Open main menu

Wikipedia β

Earl of Snowdon is a title in the Peerage of the United Kingdom. It was created in 1961, together with the subsidiary title Viscount Linley, of Nymans in the County of Sussex, by Queen Elizabeth II for her then brother-in-law, Antony Armstrong-Jones,[1] who married Princess Margaret in 1960. Anne Parsons, Countess of Rosse, mother of the 1st Earl of Snowdon, had grown up at Nymans and "Linley" comes from the 1st Earl's maternal great-grandfather Edward Linley Sambourne.[2]

Earldom of Snowdon
Coat of arms of the earl of Snowdon.png

Blazon

On a chevron argent, between in chief two fleurs-de-lis Or, and in base an eagle displayed Or, four pallets gules.[citation needed]

Creation date 6 October 1961
Monarch Elizabeth II
Peerage Peerage of the United Kingdom
First holder Antony Armstrong-Jones, 1st Earl of Snowdon
Present holder David Armstrong-Jones, 2nd Earl of Snowdon
Heir apparent Charles Armstrong-Jones, Viscount Linley
Remainder to the 1st Earl's heirs male of the body lawfully begotten
Subsidiary titles Viscount Linley

Snowdon as a peerage title had previous royal associations; the title of Baron Snowdon had been conferred in 1726 along with the Dukedom of Edinburgh on Prince Frederick Louis, grandson of George I and future Prince of Wales. The title merged in the Crown in 1760, when its holder acceded as George III.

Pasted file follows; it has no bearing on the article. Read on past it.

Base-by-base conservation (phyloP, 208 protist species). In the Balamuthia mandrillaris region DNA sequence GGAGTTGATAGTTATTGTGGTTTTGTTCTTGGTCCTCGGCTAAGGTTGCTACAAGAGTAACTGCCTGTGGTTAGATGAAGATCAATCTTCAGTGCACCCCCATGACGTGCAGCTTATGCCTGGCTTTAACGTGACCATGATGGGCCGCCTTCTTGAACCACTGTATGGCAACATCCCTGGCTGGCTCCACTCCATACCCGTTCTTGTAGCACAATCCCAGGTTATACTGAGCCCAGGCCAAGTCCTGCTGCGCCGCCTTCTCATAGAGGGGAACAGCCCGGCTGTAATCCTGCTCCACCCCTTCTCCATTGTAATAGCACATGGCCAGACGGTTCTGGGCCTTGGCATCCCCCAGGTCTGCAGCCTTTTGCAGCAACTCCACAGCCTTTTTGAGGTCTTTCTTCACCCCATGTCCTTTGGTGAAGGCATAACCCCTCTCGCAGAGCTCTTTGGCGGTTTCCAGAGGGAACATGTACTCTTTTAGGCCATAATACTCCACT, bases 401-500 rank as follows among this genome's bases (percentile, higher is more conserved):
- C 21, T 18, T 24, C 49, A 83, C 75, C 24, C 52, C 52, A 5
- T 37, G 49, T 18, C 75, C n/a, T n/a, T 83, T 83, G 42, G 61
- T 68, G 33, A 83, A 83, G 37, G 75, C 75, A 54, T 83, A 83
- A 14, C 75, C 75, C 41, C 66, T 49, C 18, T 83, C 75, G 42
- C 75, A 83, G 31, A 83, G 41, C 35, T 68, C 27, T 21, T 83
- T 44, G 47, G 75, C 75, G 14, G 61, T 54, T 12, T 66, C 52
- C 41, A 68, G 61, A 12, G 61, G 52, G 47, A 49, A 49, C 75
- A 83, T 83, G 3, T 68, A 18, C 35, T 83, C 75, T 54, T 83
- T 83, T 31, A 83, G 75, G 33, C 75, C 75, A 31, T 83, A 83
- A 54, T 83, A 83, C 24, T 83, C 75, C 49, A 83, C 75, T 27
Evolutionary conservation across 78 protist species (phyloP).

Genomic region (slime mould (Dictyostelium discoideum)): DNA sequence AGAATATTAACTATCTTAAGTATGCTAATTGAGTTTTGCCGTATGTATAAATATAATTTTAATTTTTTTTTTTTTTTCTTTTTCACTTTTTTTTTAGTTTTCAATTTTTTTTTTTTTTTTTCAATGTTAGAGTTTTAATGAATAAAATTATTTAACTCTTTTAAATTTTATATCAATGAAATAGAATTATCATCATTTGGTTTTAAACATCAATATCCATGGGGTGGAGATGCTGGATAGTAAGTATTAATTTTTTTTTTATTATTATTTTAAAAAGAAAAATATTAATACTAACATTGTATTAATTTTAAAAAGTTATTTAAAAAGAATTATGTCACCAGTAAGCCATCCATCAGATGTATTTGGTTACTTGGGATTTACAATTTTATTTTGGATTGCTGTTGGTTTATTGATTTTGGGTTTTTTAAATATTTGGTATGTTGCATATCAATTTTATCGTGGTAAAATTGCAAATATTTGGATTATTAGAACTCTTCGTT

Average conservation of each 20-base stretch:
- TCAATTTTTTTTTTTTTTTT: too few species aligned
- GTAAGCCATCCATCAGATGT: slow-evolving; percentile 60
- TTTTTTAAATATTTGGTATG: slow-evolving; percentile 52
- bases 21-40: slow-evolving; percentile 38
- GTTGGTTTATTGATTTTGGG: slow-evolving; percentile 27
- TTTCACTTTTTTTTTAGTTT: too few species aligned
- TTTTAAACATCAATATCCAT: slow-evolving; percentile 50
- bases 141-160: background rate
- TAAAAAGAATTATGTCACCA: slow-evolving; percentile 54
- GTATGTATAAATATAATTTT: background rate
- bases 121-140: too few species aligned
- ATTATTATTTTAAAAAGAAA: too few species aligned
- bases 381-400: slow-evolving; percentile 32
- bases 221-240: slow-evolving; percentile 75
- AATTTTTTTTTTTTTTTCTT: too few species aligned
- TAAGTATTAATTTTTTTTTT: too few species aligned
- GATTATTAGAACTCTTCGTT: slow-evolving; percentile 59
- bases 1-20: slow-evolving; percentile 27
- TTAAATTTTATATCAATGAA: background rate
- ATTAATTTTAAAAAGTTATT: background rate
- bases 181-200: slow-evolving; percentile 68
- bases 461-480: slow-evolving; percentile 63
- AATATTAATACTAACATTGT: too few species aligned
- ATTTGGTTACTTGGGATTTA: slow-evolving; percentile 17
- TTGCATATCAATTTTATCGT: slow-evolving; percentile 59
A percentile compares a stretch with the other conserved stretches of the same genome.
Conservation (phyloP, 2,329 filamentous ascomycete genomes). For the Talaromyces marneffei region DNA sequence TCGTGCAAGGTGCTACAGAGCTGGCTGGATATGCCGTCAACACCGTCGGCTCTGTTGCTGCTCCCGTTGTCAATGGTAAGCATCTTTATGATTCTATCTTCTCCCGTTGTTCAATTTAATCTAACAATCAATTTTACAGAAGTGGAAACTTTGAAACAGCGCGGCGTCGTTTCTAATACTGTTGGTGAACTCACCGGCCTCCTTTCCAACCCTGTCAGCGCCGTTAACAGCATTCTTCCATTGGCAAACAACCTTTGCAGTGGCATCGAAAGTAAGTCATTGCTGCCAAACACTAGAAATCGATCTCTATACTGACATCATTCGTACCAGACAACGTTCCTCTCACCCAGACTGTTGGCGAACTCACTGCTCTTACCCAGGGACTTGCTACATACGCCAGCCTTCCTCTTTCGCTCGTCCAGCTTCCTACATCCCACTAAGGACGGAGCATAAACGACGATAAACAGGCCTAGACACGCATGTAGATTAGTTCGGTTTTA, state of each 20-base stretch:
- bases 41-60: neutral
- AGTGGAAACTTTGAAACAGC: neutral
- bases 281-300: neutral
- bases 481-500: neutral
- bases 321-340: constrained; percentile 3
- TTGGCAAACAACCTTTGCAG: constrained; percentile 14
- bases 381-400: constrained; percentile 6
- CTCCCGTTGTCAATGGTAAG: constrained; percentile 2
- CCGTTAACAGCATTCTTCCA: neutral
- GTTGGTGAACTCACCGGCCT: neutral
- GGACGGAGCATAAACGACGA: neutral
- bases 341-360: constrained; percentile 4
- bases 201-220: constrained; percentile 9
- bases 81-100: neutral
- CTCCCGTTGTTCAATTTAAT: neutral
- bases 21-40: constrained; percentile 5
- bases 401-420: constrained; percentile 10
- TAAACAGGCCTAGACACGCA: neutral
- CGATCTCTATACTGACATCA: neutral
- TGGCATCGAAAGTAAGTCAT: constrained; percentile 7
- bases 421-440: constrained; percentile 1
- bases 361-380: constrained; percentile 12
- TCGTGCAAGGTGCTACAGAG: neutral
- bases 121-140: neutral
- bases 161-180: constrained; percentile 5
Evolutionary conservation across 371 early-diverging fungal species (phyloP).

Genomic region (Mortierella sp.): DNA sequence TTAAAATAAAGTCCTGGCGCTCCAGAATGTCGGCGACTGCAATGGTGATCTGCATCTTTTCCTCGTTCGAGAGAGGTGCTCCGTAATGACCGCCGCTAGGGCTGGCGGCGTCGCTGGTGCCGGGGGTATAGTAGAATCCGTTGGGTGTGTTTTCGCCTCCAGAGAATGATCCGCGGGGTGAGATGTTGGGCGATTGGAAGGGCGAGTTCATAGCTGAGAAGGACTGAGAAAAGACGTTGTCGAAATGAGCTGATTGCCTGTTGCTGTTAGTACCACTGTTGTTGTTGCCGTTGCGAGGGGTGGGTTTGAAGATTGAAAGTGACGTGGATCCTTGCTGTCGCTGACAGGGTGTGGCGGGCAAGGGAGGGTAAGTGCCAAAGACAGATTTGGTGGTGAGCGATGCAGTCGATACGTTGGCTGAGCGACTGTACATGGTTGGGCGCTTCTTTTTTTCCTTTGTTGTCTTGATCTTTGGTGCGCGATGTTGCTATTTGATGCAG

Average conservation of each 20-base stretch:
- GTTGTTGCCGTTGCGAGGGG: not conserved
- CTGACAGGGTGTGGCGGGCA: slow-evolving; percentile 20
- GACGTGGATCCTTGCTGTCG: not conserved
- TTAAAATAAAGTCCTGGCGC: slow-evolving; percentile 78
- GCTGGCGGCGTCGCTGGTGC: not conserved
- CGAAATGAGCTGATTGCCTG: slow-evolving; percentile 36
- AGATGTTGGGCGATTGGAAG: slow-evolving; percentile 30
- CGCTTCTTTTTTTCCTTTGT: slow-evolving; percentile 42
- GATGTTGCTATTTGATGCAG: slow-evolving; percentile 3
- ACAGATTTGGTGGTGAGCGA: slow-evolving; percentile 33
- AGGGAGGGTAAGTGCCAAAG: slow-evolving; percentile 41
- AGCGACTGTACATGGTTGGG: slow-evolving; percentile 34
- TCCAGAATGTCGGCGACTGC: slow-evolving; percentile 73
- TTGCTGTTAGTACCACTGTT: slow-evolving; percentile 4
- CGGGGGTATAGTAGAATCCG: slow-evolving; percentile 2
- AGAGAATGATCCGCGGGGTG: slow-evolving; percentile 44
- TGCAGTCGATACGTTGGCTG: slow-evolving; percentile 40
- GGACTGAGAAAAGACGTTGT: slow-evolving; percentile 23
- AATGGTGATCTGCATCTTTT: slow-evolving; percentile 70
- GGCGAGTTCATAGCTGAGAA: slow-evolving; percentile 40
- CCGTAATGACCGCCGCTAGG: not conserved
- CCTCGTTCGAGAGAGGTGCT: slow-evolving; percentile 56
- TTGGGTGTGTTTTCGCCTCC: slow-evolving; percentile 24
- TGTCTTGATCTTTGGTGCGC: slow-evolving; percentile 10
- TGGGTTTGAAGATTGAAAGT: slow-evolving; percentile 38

In November 1999, the 1st Lord Snowdon received a life peerage as Baron Armstrong-Jones,[3][4] under a device designed to allow first-generation hereditary peers to retain their seats in the House of Lords, after the passing of the House of Lords Act 1999.

Contents

Earls of Snowdon (1961)Edit

The heir apparent is the present holder's only son, Charles Patrick Inigo Armstrong-Jones, Viscount Linley (b. 1999). Currently, there are no other heirs in the line of succession.

Coats of ArmsEdit

NotesEdit

  1. ^ "No. 42481". The London Gazette. 6 October 1961. p. 7199. 
  2. ^ Michaels, Ashley (14 November 2017). Sobrinos Reales: The Earl of Snowdon and Lady Sarah Chatto (1 ed.). ASIN B077H1HWCB. 
  3. ^ "No. 55672". The London Gazette. 19 November 1999. p. 12349. 
  4. ^ "No. 55676". The London Gazette. 23 November 1999. p. 12465. 

External linksEdit